June 2009: The Green Revolution

On June 12, Iran held its tightly-controlled elections, and after Mahmoud Ahmadinejad was declared the winner, massive democratic protests broke out against the regime. Rather than support the dissidents in the face of a brutal crackdown by the Islamic nation, Obama was initially silent before offering a tepid response days later. On the one hand, he said he was “troubled by the violence” and thought that free speech should be respected – and he put the regime on notice that “the world is watching.” But he watered down his statement by saying, “we respect Iranian sovereignty” and “we will continue to pursue a tough, direct dialogue between our two countries, and we’ll see where it takes us.” Though he eventually ramped up his criticism as the crisis went on, as the Washington Post reported, “At the same time, the president and his aides made it clear that the extraordinary events in Iran have not caused the administration to rethink its desire to engage with the Iranian government in order to achieve a deal that would resolve international concerns over Iran’s nuclear ambitions.”

2009 — Present: Letters to the Ayatollah

During his presidency, Obama has become pen pals with Iran’s Supreme Leader Ayatollah Ali Khamenei. This despite the fact that Khamenei continues to back terrorism, has called for “Death to America” and declared that Israel is a “cancerous tumor that should be cut and will be cut” within the context of seeking nuclear weapons. In November 2014, the Wall Street Journal reported that Obama sent his fourth letter to Khamenei since 2009 and the latest one referenced their supposedly mutual interests in combatting the Islamic State and reaching a nuclear compromise. In response to the letter, Suzanne Maloney, Iran expert at the Brookings Institution, wrote that “the move betrays a profound misunderstanding of the Iranian leadership, and is likely to hinder rather than help achieve a durable resolution to Iran’s nuclear ambitions as well as other U.S. objectives on Iran.”

The letters to Khamenei are just one part of Obama’s outreach effort. In September 2013, Obama spoke on the phone with new Iranian President Hassan Rouhani – representing the highest-level contact between the U.S. and Iran since the Carter administration cut off ties with the regime in 1980.

2009 — 2011: Resisting tougher sanctions

At many points when it has suited his political interests, Obama has boasted of having ratcheted up sanctions against Iran in his first term. Though it’s accurate that more sanctions were imposed, the important context is that Obama continually fought back Congress in an attempt to weaken sanctions. In December 2009, for instance, the State Department sent a letter to then Senate Foreign Relations Committee Chairman John Kerry, expressing concerns against legislation tightening sanctions, writing “that this legislation, in its current form, might weaken rather than strengthen international unity and support for our efforts.” As legislation progressed, the Obama administration continued to fight to soften it. In June 2010, sanctions against Iran’s energy and banking industries passed 408 to 8 in the House of Representatives and 99 to 0 in the Senate, at a time when Democrats had overwhelming majorities in both chambers — and Obama had no choice but to sign the legislation.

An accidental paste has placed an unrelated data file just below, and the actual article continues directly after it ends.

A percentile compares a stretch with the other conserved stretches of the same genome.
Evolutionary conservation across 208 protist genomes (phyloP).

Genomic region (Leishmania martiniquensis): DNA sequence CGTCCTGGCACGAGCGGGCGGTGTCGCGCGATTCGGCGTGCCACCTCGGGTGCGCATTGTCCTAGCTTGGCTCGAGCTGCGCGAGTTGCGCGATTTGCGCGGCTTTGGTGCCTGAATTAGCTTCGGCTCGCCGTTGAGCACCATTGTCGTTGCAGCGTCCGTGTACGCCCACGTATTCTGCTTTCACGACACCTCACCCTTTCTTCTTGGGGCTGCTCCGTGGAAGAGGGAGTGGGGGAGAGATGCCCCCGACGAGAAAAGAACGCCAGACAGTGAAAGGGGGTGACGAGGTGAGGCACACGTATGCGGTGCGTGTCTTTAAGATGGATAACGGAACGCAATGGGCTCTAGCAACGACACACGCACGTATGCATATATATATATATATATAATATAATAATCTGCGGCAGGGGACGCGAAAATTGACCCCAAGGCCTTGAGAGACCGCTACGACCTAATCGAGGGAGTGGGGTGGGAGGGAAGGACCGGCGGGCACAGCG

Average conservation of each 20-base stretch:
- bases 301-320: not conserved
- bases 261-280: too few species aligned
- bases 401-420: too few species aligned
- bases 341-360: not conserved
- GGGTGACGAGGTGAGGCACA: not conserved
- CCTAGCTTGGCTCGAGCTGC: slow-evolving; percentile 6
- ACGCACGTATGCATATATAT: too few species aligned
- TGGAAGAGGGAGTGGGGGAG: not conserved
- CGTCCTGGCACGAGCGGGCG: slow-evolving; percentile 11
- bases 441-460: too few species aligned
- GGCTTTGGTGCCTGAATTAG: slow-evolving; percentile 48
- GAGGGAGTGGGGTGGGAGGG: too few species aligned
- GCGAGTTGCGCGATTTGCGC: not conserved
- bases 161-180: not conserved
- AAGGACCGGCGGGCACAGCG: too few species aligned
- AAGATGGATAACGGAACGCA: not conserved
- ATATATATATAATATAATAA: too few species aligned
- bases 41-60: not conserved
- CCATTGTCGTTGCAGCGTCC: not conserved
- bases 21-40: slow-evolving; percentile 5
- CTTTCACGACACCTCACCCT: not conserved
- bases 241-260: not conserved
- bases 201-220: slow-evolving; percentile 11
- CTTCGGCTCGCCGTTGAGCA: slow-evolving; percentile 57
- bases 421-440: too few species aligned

In 2011, Sens. Robert Menendez, D-N.J, and Mark Kirk, R-Ill., crafted a bipartisan measure imposing sanctions against the Central Bank of Iran. On Dec. 1, 2011, Treasury Secretary Tim Geithner warned, “I am writing to express the administration’s strong opposition to this amendment because, in its current form, it threatens to undermine the effective, carefully phased, and sustainable approach we have taken to build strong international pressure against Iran.” The Democratic Senate voted later that day to pass the sanctions bill 100-0, again forcing Obama into signing it.

2013 — Present: Nuclear concessions mount

On Nov. 24, 2013, the Obama administration announced an “interim agreement” with Iran that provided immediate sanctions relief in exchange for concessions on its nuclear program. The agreement was supposed to last six months, but has since been extended multiple times. And as time goes on, the U.S. moves closer and closer to the Iranian position.

The negotiations had been pitched as a way to make sure Iran “doesn’t have the capacity to develop a nuclear weapon,” but now, the stated goal is to make sure that the U.S. can tell when Iran is a year away from a nuclear weapon – and the hope of reaching even that lower bar appears to be fading.

Initially, the U.S. denied that the interim agreement recognized Iran’s right to enrich uranium, but Secretary of State John Kerry later sang a different tune. There has also been a clear shift in the number of centrifuges Iran will be allowed to operate. In April 2012, National Security Council spokesman Tommy Vietor said, “Our position is clear: Iran must live up to its international obligations, including full suspension of uranium enrichment as required by multiple U.N. Security Council resolutions.” By September 2014, the U.S. was saying that the goal was to limit the number of centrifuges to 1,500. The latest reports are that Iran will be allowed to keep around 6,000 centrifuges – which will make it a lot harder to limit Iran’s so-called breakout time to obtaining a nuclear weapon to a year.

An April 2012 New York Times report revealed that the Obama administration and its European allies were “demanding the immediate closing and ultimate dismantling” of Fordo, a nuclear facility built deep under a mountain. But the Associated Press reported last month that under the current deal, the facility would remain operational.